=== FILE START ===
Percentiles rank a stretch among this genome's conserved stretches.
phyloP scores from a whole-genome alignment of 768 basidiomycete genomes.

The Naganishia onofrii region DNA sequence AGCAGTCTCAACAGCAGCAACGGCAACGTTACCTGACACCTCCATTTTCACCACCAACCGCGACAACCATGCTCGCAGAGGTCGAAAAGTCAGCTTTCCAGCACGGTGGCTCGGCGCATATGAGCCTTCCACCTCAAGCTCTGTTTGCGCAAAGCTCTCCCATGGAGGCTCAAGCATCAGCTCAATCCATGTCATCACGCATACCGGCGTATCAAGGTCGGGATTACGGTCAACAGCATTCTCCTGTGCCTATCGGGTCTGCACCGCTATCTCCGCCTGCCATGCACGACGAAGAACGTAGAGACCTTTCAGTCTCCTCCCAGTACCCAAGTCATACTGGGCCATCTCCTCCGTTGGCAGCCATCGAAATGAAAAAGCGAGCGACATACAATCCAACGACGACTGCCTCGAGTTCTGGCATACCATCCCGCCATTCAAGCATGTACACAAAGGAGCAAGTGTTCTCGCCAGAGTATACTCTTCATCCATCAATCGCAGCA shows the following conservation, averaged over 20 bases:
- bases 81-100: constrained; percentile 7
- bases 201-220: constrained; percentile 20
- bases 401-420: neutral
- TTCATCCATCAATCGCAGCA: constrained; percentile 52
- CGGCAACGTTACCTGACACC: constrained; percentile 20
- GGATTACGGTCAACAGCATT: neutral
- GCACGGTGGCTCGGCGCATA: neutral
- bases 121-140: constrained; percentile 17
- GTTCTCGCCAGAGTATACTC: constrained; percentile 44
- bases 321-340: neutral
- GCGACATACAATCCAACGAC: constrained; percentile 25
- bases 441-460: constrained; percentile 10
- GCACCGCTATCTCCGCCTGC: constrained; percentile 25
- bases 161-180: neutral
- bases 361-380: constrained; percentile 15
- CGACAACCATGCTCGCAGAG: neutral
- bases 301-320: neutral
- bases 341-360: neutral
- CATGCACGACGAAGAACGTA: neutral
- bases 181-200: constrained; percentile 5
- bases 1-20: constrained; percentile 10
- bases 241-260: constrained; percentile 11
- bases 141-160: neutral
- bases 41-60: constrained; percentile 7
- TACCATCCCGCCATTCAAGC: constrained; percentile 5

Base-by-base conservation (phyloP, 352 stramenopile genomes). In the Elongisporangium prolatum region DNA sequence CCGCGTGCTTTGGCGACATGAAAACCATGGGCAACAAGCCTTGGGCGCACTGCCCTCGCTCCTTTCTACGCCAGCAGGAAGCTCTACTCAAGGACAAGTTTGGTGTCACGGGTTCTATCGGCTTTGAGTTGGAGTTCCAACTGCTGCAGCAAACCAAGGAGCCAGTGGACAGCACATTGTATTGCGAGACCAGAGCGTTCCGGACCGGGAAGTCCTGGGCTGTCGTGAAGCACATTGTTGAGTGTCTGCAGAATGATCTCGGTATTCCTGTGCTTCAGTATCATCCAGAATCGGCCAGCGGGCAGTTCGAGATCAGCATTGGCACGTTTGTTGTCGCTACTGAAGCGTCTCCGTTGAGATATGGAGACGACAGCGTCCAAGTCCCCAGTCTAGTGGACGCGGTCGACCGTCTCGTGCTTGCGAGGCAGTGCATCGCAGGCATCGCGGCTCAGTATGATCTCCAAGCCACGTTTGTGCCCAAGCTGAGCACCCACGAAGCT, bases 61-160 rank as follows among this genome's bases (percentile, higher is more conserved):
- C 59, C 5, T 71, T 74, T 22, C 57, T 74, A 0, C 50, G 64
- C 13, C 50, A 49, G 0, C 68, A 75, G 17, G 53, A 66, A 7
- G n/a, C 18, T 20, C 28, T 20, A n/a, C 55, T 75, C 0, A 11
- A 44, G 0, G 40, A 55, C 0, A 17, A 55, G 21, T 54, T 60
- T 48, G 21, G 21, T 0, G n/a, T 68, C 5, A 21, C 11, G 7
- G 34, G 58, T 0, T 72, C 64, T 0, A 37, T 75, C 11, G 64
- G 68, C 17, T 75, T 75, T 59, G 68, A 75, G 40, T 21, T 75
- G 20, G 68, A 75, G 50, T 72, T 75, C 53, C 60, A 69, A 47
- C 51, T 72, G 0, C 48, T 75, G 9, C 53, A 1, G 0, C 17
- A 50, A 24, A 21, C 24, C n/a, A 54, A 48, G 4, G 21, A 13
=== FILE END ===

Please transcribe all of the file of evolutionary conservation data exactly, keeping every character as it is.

Percentiles rank a stretch among this genome's conserved stretches.
phyloP scores from a whole-genome alignment of 768 basidiomycete genomes.

The Naganishia onofrii region DNA sequence AGCAGTCTCAACAGCAGCAACGGCAACGTTACCTGACACCTCCATTTTCACCACCAACCGCGACAACCATGCTCGCAGAGGTCGAAAAGTCAGCTTTCCAGCACGGTGGCTCGGCGCATATGAGCCTTCCACCTCAAGCTCTGTTTGCGCAAAGCTCTCCCATGGAGGCTCAAGCATCAGCTCAATCCATGTCATCACGCATACCGGCGTATCAAGGTCGGGATTACGGTCAACAGCATTCTCCTGTGCCTATCGGGTCTGCACCGCTATCTCCGCCTGCCATGCACGACGAAGAACGTAGAGACCTTTCAGTCTCCTCCCAGTACCCAAGTCATACTGGGCCATCTCCTCCGTTGGCAGCCATCGAAATGAAAAAGCGAGCGACATACAATCCAACGACGACTGCCTCGAGTTCTGGCATACCATCCCGCCATTCAAGCATGTACACAAAGGAGCAAGTGTTCTCGCCAGAGTATACTCTTCATCCATCAATCGCAGCA shows the following conservation, averaged over 20 bases:
- bases 81-100: constrained; percentile 7
- bases 201-220: constrained; percentile 20
- bases 401-420: neutral
- TTCATCCATCAATCGCAGCA: constrained; percentile 52
- CGGCAACGTTACCTGACACC: constrained; percentile 20
- GGATTACGGTCAACAGCATT: neutral
- GCACGGTGGCTCGGCGCATA: neutral
- bases 121-140: constrained; percentile 17
- GTTCTCGCCAGAGTATACTC: constrained; percentile 44
- bases 321-340: neutral
- GCGACATACAATCCAACGAC: constrained; percentile 25
- bases 441-460: constrained; percentile 10
- GCACCGCTATCTCCGCCTGC: constrained; percentile 25
- bases 161-180: neutral
- bases 361-380: constrained; percentile 15
- CGACAACCATGCTCGCAGAG: neutral
- bases 301-320: neutral
- bases 341-360: neutral
- CATGCACGACGAAGAACGTA: neutral
- bases 181-200: constrained; percentile 5
- bases 1-20: constrained; percentile 10
- bases 241-260: constrained; percentile 11
- bases 141-160: neutral
- bases 41-60: constrained; percentile 7
- TACCATCCCGCCATTCAAGC: constrained; percentile 5

Base-by-base conservation (phyloP, 352 stramenopile genomes). In the Elongisporangium prolatum region DNA sequence CCGCGTGCTTTGGCGACATGAAAACCATGGGCAACAAGCCTTGGGCGCACTGCCCTCGCTCCTTTCTACGCCAGCAGGAAGCTCTACTCAAGGACAAGTTTGGTGTCACGGGTTCTATCGGCTTTGAGTTGGAGTTCCAACTGCTGCAGCAAACCAAGGAGCCAGTGGACAGCACATTGTATTGCGAGACCAGAGCGTTCCGGACCGGGAAGTCCTGGGCTGTCGTGAAGCACATTGTTGAGTGTCTGCAGAATGATCTCGGTATTCCTGTGCTTCAGTATCATCCAGAATCGGCCAGCGGGCAGTTCGAGATCAGCATTGGCACGTTTGTTGTCGCTACTGAAGCGTCTCCGTTGAGATATGGAGACGACAGCGTCCAAGTCCCCAGTCTAGTGGACGCGGTCGACCGTCTCGTGCTTGCGAGGCAGTGCATCGCAGGCATCGCGGCTCAGTATGATCTCCAAGCCACGTTTGTGCCCAAGCTGAGCACCCACGAAGCT, bases 61-160 rank as follows among this genome's bases (percentile, higher is more conserved):
- C 59, C 5, T 71, T 74, T 22, C 57, T 74, A 0, C 50, G 64
- C 13, C 50, A 49, G 0, C 68, A 75, G 17, G 53, A 66, A 7
- G n/a, C 18, T 20, C 28, T 20, A n/a, C 55, T 75, C 0, A 11
- A 44, G 0, G 40, A 55, C 0, A 17, A 55, G 21, T 54, T 60
- T 48, G 21, G 21, T 0, G n/a, T 68, C 5, A 21, C 11, G 7
- G 34, G 58, T 0, T 72, C 64, T 0, A 37, T 75, C 11, G 64
- G 68, C 17, T 75, T 75, T 59, G 68, A 75, G 40, T 21, T 75
- G 20, G 68, A 75, G 50, T 72, T 75, C 53, C 60, A 69, A 47
- C 51, T 72, G 0, C 48, T 75, G 9, C 53, A 1, G 0, C 17
- A 50, A 24, A 21, C 24, C n/a, A 54, A 48, G 4, G 21, A 13